SANTIAGO (Reuters) - Chile’s Senate passed most parts of a controversial labor reform bill on Thursday night, but struck down one key provision in a sign of hardening divisions within the ruling coalition.
President Michelle Bachelet has pledged to reform labor relations and give unions more of a say as part of her agenda to tackle deep inequality in Chile, the top copper exporter.
But the reform has put considerable strain on her governing Nueva Mayoria bloc, which takes in communists to centrist Christian Democrats. Many senators in the latter have joined business leaders and the right-wing opposition in fighting against some aspects of the bill.
Of the three most disputed parts of the reforms, two provisions were passed by the Senate after being watered down by Christian Democrats and other centrists. One will allow unions rather than companies to distribute benefits resulting from collective bargaining agreements, and the other will restrict the replacement of striking workers.
A third provision, which would have required employers to negotiate with workers that unite across companies, was struck down as four Christian Democratic senators rebelled.
Though the bill was modified, its passage in the Senate, where it had been stuck since October amid fractious negotiations, is a significant step forward.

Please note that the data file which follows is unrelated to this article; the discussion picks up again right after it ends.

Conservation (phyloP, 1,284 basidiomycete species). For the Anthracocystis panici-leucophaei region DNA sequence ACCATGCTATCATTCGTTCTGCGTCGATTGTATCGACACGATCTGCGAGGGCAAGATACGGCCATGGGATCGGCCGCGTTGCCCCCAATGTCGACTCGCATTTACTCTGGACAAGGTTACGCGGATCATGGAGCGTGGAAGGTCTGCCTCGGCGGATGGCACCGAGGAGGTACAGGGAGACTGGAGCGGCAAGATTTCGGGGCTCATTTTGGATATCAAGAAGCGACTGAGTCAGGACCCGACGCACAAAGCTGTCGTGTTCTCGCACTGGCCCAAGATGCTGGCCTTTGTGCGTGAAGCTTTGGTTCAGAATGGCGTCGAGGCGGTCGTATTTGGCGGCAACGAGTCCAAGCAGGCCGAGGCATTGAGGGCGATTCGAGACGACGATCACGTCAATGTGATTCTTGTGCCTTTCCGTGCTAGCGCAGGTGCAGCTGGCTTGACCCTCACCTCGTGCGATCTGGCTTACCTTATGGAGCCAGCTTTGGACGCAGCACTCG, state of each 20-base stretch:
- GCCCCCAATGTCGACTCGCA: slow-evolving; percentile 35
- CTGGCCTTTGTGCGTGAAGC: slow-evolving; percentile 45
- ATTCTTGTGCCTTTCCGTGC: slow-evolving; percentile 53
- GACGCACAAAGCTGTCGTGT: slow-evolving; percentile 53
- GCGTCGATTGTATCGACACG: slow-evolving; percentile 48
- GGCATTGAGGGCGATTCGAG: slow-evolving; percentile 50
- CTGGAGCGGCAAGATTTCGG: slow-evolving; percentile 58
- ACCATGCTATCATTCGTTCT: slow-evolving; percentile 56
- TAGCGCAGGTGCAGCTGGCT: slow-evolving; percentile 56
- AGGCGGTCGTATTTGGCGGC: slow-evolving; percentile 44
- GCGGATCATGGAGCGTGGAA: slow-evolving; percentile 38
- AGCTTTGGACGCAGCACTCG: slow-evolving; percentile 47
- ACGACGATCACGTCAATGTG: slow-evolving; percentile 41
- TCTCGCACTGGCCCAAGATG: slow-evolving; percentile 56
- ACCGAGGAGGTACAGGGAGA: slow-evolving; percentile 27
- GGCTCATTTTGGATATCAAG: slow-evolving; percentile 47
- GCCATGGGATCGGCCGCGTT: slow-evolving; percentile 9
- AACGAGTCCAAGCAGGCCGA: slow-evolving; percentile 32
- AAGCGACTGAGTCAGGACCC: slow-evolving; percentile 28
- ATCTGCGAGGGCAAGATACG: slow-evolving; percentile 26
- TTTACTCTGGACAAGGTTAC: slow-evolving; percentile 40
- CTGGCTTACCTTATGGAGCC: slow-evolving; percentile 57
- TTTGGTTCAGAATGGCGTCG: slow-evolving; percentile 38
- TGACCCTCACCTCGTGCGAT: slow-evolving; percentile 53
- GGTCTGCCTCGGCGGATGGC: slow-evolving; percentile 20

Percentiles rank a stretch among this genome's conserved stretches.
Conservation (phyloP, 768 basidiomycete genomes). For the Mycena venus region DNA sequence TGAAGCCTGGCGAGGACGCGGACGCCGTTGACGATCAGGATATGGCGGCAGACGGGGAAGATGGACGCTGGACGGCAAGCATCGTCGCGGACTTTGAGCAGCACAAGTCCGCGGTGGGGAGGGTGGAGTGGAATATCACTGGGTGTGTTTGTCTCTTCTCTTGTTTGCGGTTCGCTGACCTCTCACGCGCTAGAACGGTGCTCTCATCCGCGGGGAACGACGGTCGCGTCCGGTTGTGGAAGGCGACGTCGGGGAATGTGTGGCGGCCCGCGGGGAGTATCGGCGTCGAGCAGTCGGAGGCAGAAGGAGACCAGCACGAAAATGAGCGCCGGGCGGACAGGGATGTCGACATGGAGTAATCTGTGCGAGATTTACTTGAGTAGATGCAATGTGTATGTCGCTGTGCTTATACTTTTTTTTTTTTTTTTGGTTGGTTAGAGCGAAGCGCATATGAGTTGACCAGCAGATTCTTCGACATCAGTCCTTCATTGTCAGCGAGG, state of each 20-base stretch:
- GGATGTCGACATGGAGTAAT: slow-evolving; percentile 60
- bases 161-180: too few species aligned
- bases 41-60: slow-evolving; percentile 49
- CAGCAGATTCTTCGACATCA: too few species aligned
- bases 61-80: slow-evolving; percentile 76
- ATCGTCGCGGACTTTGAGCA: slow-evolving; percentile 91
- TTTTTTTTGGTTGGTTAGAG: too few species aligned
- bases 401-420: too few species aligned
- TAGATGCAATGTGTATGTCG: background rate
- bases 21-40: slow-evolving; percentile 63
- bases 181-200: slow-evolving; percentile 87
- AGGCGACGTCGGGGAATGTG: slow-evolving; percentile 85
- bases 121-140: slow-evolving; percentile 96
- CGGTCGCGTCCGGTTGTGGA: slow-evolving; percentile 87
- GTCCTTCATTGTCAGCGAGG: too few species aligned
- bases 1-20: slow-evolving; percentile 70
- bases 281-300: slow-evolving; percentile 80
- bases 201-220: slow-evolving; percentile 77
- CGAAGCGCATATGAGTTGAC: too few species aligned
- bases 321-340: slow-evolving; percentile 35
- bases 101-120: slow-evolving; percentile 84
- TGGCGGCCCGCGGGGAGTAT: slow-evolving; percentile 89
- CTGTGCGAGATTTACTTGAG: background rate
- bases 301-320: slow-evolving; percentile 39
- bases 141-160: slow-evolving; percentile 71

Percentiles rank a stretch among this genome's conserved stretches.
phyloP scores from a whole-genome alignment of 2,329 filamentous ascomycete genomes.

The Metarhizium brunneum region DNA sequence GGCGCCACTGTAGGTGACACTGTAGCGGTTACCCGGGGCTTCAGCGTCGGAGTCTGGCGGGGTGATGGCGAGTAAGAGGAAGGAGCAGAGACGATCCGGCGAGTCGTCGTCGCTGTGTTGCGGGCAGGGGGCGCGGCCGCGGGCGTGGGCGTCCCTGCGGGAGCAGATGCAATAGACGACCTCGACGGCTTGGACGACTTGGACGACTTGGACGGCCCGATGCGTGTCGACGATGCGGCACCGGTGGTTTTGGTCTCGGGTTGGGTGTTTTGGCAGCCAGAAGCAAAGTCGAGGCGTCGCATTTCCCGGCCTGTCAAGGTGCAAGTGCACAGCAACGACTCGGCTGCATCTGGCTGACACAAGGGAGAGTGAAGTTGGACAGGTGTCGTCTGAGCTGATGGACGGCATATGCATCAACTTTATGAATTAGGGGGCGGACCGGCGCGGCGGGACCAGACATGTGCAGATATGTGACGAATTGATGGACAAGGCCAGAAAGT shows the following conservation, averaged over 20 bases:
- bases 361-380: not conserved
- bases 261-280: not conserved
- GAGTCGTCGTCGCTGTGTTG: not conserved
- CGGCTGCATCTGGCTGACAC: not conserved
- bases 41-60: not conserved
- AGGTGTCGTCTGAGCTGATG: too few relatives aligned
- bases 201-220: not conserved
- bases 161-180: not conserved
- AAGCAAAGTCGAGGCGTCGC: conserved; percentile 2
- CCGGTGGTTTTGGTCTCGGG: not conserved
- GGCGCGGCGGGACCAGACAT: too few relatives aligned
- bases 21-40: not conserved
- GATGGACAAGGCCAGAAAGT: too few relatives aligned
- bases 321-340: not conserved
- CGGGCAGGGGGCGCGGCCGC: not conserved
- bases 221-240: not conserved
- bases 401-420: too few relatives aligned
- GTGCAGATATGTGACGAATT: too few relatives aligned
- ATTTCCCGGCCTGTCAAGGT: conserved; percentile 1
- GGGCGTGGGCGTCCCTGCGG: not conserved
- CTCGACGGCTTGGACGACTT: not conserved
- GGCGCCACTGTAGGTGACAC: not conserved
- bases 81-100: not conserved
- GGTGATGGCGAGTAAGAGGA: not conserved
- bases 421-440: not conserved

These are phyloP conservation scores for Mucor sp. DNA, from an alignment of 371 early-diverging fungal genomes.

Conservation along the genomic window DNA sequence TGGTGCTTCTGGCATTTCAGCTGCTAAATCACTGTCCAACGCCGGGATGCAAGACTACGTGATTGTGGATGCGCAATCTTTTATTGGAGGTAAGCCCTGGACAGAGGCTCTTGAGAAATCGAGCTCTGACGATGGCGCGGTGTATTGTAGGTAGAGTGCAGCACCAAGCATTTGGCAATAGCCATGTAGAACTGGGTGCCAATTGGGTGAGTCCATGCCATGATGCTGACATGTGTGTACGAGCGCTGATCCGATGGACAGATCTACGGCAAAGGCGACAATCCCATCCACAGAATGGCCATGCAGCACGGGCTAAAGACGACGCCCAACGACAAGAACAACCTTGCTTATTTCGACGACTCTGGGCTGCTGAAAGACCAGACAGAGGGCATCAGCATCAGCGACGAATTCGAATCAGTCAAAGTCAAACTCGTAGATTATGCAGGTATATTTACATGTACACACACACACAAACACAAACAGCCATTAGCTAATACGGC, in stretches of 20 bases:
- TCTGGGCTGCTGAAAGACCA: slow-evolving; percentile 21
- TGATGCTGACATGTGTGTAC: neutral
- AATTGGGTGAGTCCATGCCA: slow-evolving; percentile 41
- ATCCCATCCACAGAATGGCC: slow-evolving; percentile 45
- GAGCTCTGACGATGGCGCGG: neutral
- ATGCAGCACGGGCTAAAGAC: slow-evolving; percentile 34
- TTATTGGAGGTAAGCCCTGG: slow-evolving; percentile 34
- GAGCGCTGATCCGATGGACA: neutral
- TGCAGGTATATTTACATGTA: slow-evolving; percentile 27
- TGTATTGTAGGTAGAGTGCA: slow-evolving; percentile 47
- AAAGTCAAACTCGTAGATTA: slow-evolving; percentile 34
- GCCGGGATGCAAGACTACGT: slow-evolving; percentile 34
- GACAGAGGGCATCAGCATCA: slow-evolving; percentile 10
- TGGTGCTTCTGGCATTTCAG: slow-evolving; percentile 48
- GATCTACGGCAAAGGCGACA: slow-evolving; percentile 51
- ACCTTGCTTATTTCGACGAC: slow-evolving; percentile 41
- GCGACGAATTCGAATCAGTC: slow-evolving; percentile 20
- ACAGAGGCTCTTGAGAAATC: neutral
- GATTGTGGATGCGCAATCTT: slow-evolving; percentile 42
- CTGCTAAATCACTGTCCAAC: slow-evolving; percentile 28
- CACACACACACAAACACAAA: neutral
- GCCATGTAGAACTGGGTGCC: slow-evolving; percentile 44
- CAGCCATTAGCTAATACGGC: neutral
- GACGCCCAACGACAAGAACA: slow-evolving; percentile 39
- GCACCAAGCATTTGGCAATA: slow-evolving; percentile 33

It is now expected to face a constitutional challenge by the opposition and will likely need to be reconciled with a version of the bill that passed the lower house. Both processes could be messy and will take weeks, if not months, analysts said.
Conservative members of the increasingly fractured Christian Democrats have said they want to use the opportunity to make provisions more employer-friendly, while left-wingers have pledged to try to reinstall more worker-friendly provisions that were scrapped in Senate negotiations.
“From what I’ve seen of the government’s modifications, I don’t think the lower house will accept the changes,” said Josue Vega, a lawyer for Chile’s largest labor union.
Excessive delays, analysts have warned, could cause the already-unpopular Bachelet to lose bargaining power at a time when she is trying to push through other reforms, including an overhaul of the constitution and a rewrite of its strict abortion laws.
“The worse thing that could happen for Bachelet is losing the support of the parties,” said political analyst Kenneth Bunker.
“That brings about a scenario where she lacks the legitimacy to pass other programs.”
Editing by Rosalba O'Brien and Jeffrey Benkoe